Essex pointed out that the mother had participated in the care proceedings in February, when the judge had ruled against her, and that the Italian court had ruled that the child should remain in England. In October, Chelmsford County Court had granted Essex permission to place the child for adoption.
The health trust statement
The day after (3 December), the health trust (North Essex Partnership NHS Trust) issued its own statement (exceptionally, and apparently in order to counter statements to the media by the “family” concerned). It included the following:
“On this occasion the pregnancy made it very difficult to treat Ms X as medications would have affected the unborn child. The application for the C-section was made to the Court of Protection by the obstetricians to ensure the safety and well-being of both mother and baby. Ms X was extremely unwell and remained in hospital for some time after the birth for treatment of her mental disorder.”
What this appears to suggest is that the woman’s pregnancy was a barrier to complete treatment of her mental disorder, because she couldn’t be given the right drugs. Accordingly, the decision to apply to the court for an order permitting the removal of the baby by c-section was justifiable as a way of protecting both mother (who needed treatment) and baby. What it doesn’t appear to address is the argument that a c-section was necessary on non-mental health grounds, simply because (as emerged in the Court of Protection hearing) the woman had had two previous c-section births, and accordingly there was a greater risk of complication in natural birth.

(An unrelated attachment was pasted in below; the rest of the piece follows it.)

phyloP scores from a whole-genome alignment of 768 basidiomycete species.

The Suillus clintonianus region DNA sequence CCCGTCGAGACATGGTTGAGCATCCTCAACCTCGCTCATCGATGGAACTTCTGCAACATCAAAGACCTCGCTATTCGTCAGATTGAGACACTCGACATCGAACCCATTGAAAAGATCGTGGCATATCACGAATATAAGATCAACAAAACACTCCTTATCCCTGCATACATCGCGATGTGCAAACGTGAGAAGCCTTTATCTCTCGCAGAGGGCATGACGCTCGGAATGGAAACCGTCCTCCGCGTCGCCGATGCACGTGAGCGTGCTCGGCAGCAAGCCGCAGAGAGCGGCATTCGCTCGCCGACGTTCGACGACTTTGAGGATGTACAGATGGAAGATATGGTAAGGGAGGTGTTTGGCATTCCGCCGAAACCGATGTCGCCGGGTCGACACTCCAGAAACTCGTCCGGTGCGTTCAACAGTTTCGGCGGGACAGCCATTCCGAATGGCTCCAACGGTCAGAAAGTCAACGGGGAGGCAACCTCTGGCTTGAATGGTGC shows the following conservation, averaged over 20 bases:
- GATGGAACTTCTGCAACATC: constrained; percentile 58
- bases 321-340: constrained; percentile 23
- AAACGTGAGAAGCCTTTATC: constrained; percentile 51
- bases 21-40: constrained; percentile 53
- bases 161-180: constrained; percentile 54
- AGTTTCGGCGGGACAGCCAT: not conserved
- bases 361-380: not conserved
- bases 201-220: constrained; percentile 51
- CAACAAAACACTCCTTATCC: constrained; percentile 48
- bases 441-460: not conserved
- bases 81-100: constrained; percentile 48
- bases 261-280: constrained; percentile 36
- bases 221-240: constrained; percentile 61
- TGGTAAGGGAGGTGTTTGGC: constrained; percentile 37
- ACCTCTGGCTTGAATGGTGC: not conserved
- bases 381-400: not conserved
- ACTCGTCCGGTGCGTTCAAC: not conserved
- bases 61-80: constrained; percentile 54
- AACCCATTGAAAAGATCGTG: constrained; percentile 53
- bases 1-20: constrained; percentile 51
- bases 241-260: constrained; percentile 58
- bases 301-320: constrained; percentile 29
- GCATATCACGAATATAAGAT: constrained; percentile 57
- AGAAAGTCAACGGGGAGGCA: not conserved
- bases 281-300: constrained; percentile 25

The statement provided a link to the judgment of Chelmsford County Court but NOT, surprisingly, that of the Court of Protection, in whose proceedings it had actually been a party. (That was only released the day after: ie 4 December.)
The Court of Protection
The health trust’s application to the Court of Protection had been heard and decided on Thursday 23 August 2012: see In re AA  EWHC 4378 (COP). It was evidently made at short notice and in a bit of a rush, as Ulele Burnham, counsel for the health trust made clear when apologising for the state of the bundle, which was unpaginated; and the judge remarked that the law report of In re MB (Medical Treatment)  2 FLR 426, provided for him only had “every other page.” He went on: “However, I have got the book out and I have now read the intervening pages.”